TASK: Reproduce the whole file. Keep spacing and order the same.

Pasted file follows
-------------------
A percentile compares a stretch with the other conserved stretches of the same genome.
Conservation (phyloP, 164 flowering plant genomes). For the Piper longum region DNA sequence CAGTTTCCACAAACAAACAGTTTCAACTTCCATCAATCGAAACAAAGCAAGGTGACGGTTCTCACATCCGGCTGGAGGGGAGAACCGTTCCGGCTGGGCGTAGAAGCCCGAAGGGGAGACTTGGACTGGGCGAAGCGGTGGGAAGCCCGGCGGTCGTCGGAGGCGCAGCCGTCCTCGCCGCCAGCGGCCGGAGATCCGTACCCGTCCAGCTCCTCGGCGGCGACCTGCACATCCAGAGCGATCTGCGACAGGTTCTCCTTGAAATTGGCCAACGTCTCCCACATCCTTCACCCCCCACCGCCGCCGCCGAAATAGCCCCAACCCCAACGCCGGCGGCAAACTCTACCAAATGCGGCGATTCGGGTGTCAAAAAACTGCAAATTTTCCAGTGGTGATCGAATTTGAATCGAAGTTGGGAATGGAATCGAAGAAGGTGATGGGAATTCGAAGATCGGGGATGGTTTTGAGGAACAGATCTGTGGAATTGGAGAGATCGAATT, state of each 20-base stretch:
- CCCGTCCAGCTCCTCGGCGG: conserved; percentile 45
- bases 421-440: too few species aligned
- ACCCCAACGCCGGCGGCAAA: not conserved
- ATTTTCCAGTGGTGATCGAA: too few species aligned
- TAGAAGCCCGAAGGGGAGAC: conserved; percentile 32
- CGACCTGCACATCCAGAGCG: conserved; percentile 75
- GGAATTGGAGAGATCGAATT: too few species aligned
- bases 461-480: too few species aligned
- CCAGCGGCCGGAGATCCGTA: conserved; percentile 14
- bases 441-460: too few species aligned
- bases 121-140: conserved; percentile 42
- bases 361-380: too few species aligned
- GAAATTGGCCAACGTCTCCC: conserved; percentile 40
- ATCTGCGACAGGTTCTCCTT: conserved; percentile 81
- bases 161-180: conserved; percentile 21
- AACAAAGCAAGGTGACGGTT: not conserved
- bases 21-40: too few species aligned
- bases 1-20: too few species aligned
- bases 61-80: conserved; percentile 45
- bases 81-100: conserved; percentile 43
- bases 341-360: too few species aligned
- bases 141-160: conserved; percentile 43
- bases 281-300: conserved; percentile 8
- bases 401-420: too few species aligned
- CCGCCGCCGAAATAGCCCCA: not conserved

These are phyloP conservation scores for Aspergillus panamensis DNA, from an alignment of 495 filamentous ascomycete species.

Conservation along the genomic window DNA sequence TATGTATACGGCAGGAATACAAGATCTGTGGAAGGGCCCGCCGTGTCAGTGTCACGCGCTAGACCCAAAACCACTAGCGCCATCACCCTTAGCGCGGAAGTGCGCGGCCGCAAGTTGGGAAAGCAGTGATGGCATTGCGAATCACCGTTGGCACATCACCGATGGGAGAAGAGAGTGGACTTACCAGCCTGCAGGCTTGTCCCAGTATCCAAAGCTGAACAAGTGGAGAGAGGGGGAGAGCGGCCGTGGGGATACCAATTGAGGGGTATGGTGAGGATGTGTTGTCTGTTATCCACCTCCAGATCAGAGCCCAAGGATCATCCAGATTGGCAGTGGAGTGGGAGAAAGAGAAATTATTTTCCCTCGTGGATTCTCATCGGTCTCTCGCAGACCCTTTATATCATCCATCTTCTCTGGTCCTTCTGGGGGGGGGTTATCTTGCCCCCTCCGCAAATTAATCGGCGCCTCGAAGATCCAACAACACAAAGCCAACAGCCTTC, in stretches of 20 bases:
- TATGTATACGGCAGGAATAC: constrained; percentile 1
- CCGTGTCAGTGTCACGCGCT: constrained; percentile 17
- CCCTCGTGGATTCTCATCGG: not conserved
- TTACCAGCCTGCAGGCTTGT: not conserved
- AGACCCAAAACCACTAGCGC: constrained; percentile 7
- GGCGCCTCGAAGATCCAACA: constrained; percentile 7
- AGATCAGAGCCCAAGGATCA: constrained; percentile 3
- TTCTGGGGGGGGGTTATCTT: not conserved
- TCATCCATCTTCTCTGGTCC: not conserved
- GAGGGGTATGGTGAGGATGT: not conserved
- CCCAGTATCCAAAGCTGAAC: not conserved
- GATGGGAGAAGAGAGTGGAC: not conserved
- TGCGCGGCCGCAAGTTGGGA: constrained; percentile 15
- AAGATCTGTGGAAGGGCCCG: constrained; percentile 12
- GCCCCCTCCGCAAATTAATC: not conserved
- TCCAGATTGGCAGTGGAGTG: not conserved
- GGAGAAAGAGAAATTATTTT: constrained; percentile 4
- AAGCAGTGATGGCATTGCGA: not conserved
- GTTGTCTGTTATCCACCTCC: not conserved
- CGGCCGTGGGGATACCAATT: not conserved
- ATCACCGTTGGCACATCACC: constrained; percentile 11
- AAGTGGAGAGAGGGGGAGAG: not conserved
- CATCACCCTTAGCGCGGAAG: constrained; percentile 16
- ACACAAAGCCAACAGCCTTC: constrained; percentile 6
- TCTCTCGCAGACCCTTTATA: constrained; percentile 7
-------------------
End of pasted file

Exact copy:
A percentile compares a stretch with the other conserved stretches of the same genome.
Conservation (phyloP, 164 flowering plant genomes). For the Piper longum region DNA sequence CAGTTTCCACAAACAAACAGTTTCAACTTCCATCAATCGAAACAAAGCAAGGTGACGGTTCTCACATCCGGCTGGAGGGGAGAACCGTTCCGGCTGGGCGTAGAAGCCCGAAGGGGAGACTTGGACTGGGCGAAGCGGTGGGAAGCCCGGCGGTCGTCGGAGGCGCAGCCGTCCTCGCCGCCAGCGGCCGGAGATCCGTACCCGTCCAGCTCCTCGGCGGCGACCTGCACATCCAGAGCGATCTGCGACAGGTTCTCCTTGAAATTGGCCAACGTCTCCCACATCCTTCACCCCCCACCGCCGCCGCCGAAATAGCCCCAACCCCAACGCCGGCGGCAAACTCTACCAAATGCGGCGATTCGGGTGTCAAAAAACTGCAAATTTTCCAGTGGTGATCGAATTTGAATCGAAGTTGGGAATGGAATCGAAGAAGGTGATGGGAATTCGAAGATCGGGGATGGTTTTGAGGAACAGATCTGTGGAATTGGAGAGATCGAATT, state of each 20-base stretch:
- CCCGTCCAGCTCCTCGGCGG: conserved; percentile 45
- bases 421-440: too few species aligned
- ACCCCAACGCCGGCGGCAAA: not conserved
- ATTTTCCAGTGGTGATCGAA: too few species aligned
- TAGAAGCCCGAAGGGGAGAC: conserved; percentile 32
- CGACCTGCACATCCAGAGCG: conserved; percentile 75
- GGAATTGGAGAGATCGAATT: too few species aligned
- bases 461-480: too few species aligned
- CCAGCGGCCGGAGATCCGTA: conserved; percentile 14
- bases 441-460: too few species aligned
- bases 121-140: conserved; percentile 42
- bases 361-380: too few species aligned
- GAAATTGGCCAACGTCTCCC: conserved; percentile 40
- ATCTGCGACAGGTTCTCCTT: conserved; percentile 81
- bases 161-180: conserved; percentile 21
- AACAAAGCAAGGTGACGGTT: not conserved
- bases 21-40: too few species aligned
- bases 1-20: too few species aligned
- bases 61-80: conserved; percentile 45
- bases 81-100: conserved; percentile 43
- bases 341-360: too few species aligned
- bases 141-160: conserved; percentile 43
- bases 281-300: conserved; percentile 8
- bases 401-420: too few species aligned
- CCGCCGCCGAAATAGCCCCA: not conserved

These are phyloP conservation scores for Aspergillus panamensis DNA, from an alignment of 495 filamentous ascomycete species.

Conservation along the genomic window DNA sequence TATGTATACGGCAGGAATACAAGATCTGTGGAAGGGCCCGCCGTGTCAGTGTCACGCGCTAGACCCAAAACCACTAGCGCCATCACCCTTAGCGCGGAAGTGCGCGGCCGCAAGTTGGGAAAGCAGTGATGGCATTGCGAATCACCGTTGGCACATCACCGATGGGAGAAGAGAGTGGACTTACCAGCCTGCAGGCTTGTCCCAGTATCCAAAGCTGAACAAGTGGAGAGAGGGGGAGAGCGGCCGTGGGGATACCAATTGAGGGGTATGGTGAGGATGTGTTGTCTGTTATCCACCTCCAGATCAGAGCCCAAGGATCATCCAGATTGGCAGTGGAGTGGGAGAAAGAGAAATTATTTTCCCTCGTGGATTCTCATCGGTCTCTCGCAGACCCTTTATATCATCCATCTTCTCTGGTCCTTCTGGGGGGGGGTTATCTTGCCCCCTCCGCAAATTAATCGGCGCCTCGAAGATCCAACAACACAAAGCCAACAGCCTTC, in stretches of 20 bases:
- TATGTATACGGCAGGAATAC: constrained; percentile 1
- CCGTGTCAGTGTCACGCGCT: constrained; percentile 17
- CCCTCGTGGATTCTCATCGG: not conserved
- TTACCAGCCTGCAGGCTTGT: not conserved
- AGACCCAAAACCACTAGCGC: constrained; percentile 7
- GGCGCCTCGAAGATCCAACA: constrained; percentile 7
- AGATCAGAGCCCAAGGATCA: constrained; percentile 3
- TTCTGGGGGGGGGTTATCTT: not conserved
- TCATCCATCTTCTCTGGTCC: not conserved
- GAGGGGTATGGTGAGGATGT: not conserved
- CCCAGTATCCAAAGCTGAAC: not conserved
- GATGGGAGAAGAGAGTGGAC: not conserved
- TGCGCGGCCGCAAGTTGGGA: constrained; percentile 15
- AAGATCTGTGGAAGGGCCCG: constrained; percentile 12
- GCCCCCTCCGCAAATTAATC: not conserved
- TCCAGATTGGCAGTGGAGTG: not conserved
- GGAGAAAGAGAAATTATTTT: constrained; percentile 4
- AAGCAGTGATGGCATTGCGA: not conserved
- GTTGTCTGTTATCCACCTCC: not conserved
- CGGCCGTGGGGATACCAATT: not conserved
- ATCACCGTTGGCACATCACC: constrained; percentile 11
- AAGTGGAGAGAGGGGGAGAG: not conserved
- CATCACCCTTAGCGCGGAAG: constrained; percentile 16
- ACACAAAGCCAACAGCCTTC: constrained; percentile 6
- TCTCTCGCAGACCCTTTATA: constrained; percentile 7